We use your sign-up to provide content in ways you’ve consented to and to improve our understanding of you. This may include adverts from us and 3rd parties based on our understanding. You can unsubscribe at any time. More info
The toddler’s family eventually gave up and left Queen’s Medical Centre in Nottingham without seeing anyone. She couldn’t walk on her ankle, which was badly swollen following injury sustained during a recent holiday in Devon.
The girl’s 28-year-old mum took her to the hospital at 8.30pm on Friday (October 22), and eventually left 13 hours later on Saturday (October 23) morning without being seen.
Speaking to Nottinghamshire Live, the mother said: “My daughter was asleep in her pushchair, but she was not offered any pain relief, a bed, a blanket or food, and there was no communication whatsoever.
“I went to the desk at around 8am in the morning and explained we had been here for almost 12 hours at that point and that nothing was happening, to be told there were seriously sick children and the waiting time would be hours and hours.
“My daughter wasn’t any better off in hospital than she would have been at home – it’s the worst care I have ever seen and I think the waiting time is astonishing.”
She was not offered any pain relief, a bed, a blanket or food, and there was no communication whatsoever
The toddler’s mum
The family, of Nottingham, feared the girl had broken her ankle but she’s now walking fine.
They eventually went to the Urgent Treatment Centre in the city centre but were told the child couldn’t have an X-ray as she was under five.
The mum bought her daughter a bandage and ensured she got some rest since.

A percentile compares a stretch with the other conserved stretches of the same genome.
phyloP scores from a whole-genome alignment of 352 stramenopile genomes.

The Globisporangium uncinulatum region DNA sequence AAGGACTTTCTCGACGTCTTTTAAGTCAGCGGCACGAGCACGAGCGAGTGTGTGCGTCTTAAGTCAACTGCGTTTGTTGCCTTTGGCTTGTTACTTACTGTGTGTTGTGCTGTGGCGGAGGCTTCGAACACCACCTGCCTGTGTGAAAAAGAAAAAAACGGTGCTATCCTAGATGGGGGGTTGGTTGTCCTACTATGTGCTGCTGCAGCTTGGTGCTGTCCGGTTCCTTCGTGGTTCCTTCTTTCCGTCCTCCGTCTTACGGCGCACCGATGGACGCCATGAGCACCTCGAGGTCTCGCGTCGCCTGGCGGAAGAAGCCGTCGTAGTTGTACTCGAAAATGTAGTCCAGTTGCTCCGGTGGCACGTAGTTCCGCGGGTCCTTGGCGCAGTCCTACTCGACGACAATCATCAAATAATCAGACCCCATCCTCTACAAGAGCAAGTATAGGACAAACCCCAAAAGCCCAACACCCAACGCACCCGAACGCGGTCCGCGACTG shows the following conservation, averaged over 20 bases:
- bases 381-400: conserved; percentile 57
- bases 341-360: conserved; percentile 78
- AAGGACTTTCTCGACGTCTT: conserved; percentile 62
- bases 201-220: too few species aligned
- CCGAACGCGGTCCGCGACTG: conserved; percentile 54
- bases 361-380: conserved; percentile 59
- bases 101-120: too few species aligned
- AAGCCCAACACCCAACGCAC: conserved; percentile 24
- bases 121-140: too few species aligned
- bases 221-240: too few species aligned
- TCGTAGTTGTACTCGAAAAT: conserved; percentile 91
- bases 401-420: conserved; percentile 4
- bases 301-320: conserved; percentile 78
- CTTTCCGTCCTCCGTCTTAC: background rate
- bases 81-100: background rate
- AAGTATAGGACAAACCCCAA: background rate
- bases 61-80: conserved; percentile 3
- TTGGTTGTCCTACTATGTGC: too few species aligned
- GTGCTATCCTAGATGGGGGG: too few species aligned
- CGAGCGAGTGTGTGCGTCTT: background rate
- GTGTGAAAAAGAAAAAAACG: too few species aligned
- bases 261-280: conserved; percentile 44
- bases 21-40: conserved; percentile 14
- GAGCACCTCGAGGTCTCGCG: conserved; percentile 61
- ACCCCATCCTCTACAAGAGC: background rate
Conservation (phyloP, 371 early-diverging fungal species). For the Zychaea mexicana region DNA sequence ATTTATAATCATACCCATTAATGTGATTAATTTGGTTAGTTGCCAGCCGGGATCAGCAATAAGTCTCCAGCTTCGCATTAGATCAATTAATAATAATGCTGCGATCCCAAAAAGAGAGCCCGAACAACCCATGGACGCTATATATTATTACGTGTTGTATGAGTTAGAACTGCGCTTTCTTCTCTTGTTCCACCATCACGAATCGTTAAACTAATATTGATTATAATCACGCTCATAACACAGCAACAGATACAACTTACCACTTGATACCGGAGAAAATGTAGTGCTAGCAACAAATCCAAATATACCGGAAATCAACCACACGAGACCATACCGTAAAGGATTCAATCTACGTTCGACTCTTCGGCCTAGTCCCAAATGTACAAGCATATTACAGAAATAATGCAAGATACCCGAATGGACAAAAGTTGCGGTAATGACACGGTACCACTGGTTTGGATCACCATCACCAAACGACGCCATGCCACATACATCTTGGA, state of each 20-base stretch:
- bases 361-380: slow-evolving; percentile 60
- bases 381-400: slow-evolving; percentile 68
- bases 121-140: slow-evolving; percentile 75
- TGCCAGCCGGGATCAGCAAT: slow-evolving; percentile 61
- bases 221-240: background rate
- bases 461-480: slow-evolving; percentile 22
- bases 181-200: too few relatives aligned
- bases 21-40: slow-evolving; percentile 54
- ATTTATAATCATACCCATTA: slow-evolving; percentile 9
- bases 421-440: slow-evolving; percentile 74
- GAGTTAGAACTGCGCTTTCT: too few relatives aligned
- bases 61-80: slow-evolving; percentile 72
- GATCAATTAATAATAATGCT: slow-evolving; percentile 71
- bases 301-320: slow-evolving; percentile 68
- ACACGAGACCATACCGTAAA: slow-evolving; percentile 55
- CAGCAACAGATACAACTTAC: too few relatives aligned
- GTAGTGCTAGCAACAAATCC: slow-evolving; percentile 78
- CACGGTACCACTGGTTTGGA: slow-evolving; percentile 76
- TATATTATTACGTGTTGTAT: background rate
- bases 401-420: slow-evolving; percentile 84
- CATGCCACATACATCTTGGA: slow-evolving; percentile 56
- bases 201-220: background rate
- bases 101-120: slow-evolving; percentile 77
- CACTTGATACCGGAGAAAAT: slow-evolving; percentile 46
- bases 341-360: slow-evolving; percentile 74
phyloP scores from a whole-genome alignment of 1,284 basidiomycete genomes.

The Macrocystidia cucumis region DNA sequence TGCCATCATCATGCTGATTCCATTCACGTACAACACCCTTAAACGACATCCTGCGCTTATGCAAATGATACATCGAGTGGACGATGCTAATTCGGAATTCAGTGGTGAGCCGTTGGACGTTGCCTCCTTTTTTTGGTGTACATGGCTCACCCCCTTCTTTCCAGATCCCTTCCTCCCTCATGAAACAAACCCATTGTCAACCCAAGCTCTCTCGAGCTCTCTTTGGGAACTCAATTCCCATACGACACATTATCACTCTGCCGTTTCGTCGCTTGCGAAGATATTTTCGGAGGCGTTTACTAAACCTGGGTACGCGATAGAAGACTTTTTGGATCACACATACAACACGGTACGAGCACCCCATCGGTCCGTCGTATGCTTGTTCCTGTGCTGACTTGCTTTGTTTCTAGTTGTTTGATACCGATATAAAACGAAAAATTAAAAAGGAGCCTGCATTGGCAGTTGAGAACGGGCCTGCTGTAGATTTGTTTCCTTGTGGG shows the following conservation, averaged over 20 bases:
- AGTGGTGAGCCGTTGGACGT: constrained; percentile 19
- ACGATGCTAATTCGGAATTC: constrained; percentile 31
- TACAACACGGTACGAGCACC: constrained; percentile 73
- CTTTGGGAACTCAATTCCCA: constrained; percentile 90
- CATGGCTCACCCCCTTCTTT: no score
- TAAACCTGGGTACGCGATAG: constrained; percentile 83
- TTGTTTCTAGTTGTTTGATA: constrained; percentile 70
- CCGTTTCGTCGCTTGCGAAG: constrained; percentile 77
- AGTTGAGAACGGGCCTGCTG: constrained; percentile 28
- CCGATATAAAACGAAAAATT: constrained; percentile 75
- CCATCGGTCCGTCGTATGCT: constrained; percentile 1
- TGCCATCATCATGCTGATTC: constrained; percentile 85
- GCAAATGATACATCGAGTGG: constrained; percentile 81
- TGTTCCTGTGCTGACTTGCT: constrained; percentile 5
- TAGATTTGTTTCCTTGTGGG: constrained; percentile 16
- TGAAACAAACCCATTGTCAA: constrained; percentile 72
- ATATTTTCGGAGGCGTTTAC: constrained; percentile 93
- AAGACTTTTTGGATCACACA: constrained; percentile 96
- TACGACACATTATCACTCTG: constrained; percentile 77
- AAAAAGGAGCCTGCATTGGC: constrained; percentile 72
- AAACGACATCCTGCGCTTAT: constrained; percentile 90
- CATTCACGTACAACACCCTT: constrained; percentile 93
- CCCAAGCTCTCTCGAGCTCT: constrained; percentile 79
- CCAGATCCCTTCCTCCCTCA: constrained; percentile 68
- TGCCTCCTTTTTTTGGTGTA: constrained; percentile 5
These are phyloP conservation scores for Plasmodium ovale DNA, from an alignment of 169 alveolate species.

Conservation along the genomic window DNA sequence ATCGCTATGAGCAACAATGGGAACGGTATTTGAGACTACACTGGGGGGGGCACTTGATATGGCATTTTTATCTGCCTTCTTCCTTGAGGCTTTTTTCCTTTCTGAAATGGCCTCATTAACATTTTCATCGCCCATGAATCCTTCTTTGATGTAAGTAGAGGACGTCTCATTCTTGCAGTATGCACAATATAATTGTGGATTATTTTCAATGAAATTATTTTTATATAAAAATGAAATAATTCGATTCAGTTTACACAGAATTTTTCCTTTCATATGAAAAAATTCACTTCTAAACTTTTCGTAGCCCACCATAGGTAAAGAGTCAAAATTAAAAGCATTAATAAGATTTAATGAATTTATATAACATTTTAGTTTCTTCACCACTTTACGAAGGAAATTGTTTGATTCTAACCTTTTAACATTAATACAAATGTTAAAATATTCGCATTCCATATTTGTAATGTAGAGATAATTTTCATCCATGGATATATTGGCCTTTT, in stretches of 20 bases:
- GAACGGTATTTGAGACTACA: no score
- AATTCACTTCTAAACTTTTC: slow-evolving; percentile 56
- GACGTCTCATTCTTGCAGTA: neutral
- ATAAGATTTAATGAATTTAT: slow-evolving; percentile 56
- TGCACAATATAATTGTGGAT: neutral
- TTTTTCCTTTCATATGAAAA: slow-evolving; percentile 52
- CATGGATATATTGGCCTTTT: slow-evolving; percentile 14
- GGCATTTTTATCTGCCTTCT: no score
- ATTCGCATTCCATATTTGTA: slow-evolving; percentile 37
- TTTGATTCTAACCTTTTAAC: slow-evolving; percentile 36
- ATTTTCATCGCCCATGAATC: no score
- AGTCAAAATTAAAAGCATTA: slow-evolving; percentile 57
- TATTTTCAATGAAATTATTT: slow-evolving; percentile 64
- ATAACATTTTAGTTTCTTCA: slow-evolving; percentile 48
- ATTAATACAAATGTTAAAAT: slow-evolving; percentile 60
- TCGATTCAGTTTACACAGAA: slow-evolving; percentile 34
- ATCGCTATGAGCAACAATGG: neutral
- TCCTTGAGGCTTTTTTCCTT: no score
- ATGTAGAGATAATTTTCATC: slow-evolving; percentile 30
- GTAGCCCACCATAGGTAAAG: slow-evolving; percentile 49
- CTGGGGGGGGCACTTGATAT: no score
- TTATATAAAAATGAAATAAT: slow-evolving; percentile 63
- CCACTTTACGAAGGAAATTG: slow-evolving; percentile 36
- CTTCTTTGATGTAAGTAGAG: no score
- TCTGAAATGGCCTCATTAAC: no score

The NHS is already under significant strain, expected to continue throughout the winter, due to backlogs caused by the pandemic and further resources put into preventing spread of Covid.
In fact, the Army has 4,000 troops on standby to help the NHS to cope with the upcoming winter health crisis.
Nottingham University Hospitals Trust conceded it too is experiencing “significant operational pressures”.
Speaking regarding the toddler’s wait, Catherine Livingston, paediatric emergency department matron at the trust, said: “We apologise that the family were asked to wait for some time after initially being seen and assessed by members of our medical team.
“Emergency intervention will always be given and assessed on a case by case basis. We always strive to see patients in a timely way and are sorry that was not the case on this occasion. We are currently experiencing significant operational pressures within our emergency department and would advise that people visit NHS 111 online in the first instance so they can be directed to the most appropriate service for their needs.”
Source: Read Full Article